I’m often attracted to other ‘displaced’ people. Since attending Irish singer Liv Monaghan’s concert launch for "First Light," her second album, I've pondered these things greatly. 

The venue was the Son de la Terre riverboat, opposite Notre Dame (its iconic spire newly erected; it will reopen on 8 December.) Swaying on the Seine, we could see passersby on the Pont de l'Archevêché through the window. The Parisian event had a New York vibe.

When Monaghan took to the stage with Sava Medan and Soheil Tabrizi-Zadeh, we were transported through their ‘Paradise Folk’ vibes. Monaghan also gave an excellent rendition of Joni Mitchell’s "California."

Before singing "Bean Pháidín," she joked, "This is what Irish people can do to people they don’t like.” Her lilting Corkonian voice and unique vocal range married the melody, expressing a woman's hatred for her married lover's wife.

Monaghan is considered the best jazz-folk singer on the Parisian scene, and along with her Irish and Anglophone fan clubs, the Paris intelligentsia, musicians, and writers like Douglas Kennedy attend her concerts. She has lived here for over a decade, but her Irish poetry and soul are omnipresent in her work.

She spoke about her song "Alltar," an old Irish word meaning the veil between worlds: “I often feel between worlds, and that's also where the poetry comes from.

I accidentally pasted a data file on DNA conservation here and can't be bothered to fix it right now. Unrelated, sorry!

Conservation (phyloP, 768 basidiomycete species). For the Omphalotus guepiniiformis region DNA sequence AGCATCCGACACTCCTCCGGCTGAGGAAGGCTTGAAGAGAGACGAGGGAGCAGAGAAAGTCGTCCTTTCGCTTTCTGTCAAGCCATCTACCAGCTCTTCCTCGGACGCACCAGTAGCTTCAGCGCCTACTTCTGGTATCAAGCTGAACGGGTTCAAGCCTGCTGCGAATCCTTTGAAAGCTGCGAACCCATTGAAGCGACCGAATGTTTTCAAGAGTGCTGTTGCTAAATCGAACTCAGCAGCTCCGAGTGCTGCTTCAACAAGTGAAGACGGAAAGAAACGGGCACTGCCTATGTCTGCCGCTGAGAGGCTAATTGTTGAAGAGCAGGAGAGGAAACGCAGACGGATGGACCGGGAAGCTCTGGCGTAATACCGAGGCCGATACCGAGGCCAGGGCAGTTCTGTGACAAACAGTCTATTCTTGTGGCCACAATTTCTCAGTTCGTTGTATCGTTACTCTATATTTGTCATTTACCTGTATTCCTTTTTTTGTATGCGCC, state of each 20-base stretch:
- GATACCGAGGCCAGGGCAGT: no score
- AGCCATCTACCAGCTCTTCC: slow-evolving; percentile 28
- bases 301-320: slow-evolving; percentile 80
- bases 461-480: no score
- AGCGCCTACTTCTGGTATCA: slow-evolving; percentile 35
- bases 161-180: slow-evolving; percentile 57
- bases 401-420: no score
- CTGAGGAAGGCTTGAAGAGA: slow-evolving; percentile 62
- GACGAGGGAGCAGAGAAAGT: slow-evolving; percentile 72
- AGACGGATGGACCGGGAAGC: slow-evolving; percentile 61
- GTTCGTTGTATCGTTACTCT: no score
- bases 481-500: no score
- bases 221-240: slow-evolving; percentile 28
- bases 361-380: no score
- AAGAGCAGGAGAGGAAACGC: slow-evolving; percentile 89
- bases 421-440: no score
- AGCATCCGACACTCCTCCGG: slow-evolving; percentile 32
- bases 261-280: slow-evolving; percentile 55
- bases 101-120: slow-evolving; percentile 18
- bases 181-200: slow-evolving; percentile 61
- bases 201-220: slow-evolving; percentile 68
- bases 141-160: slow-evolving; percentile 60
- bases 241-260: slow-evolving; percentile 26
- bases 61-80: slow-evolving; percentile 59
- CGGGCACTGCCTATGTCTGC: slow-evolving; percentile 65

"In English, an altar can be a place of worship - or a place on which sacrifices are made. ‘Alltar’ is a song for displaced people.

"Through poetry and music, we can all find our way home to the source.”

In his article “Are the Irish Really “Impervious to Psychoanalysis?" Dr. James Fitzgerald stated, “Historically and culturally, catharsis and self-expression had and still has many forms in Ireland: the confessional booth, the pub, and art.” The art form that reaches my soul is the balm of magical lyrics and music.

Monaghan’s music plaited threads of jazz, soul, and folk at the concert, creating pure poetry that rocked the riverboat. She’s “a lover of the left behind, of old things and half-light ghosts that get stitched back up together.”

After the standing ovation for "Alltar,: I disembarked, feeling happily multicultural yet belonging.

Monaghan's lyrics and ability to bring us across worlds and timelines and connect us to home also reminded me that a diasporic life tapestry can be as rich as it is complicated. “What of longing for our homes? What of longing for our souls?”

The vocals on "Alltar," unaccompanied as per sean-nós tradition, also include Irish words that powerfully tug on heartstrings.

Since its release on May 3, "Alltar" and "First Light" have been playing on RTÉ and Radio France's airwaves and featured on Rolling Stone’s playlist.

The words “You’ll meet us in your dreams” echo our Irish ghosts. Peradventure, the flip side of my unbound, neither “here nor there” life, has been the ability to face my ghosts on my own terms, and as author Mary de Sousa maintains, “It’s a strange and sometimes wonderful thing to be neither here nor there.”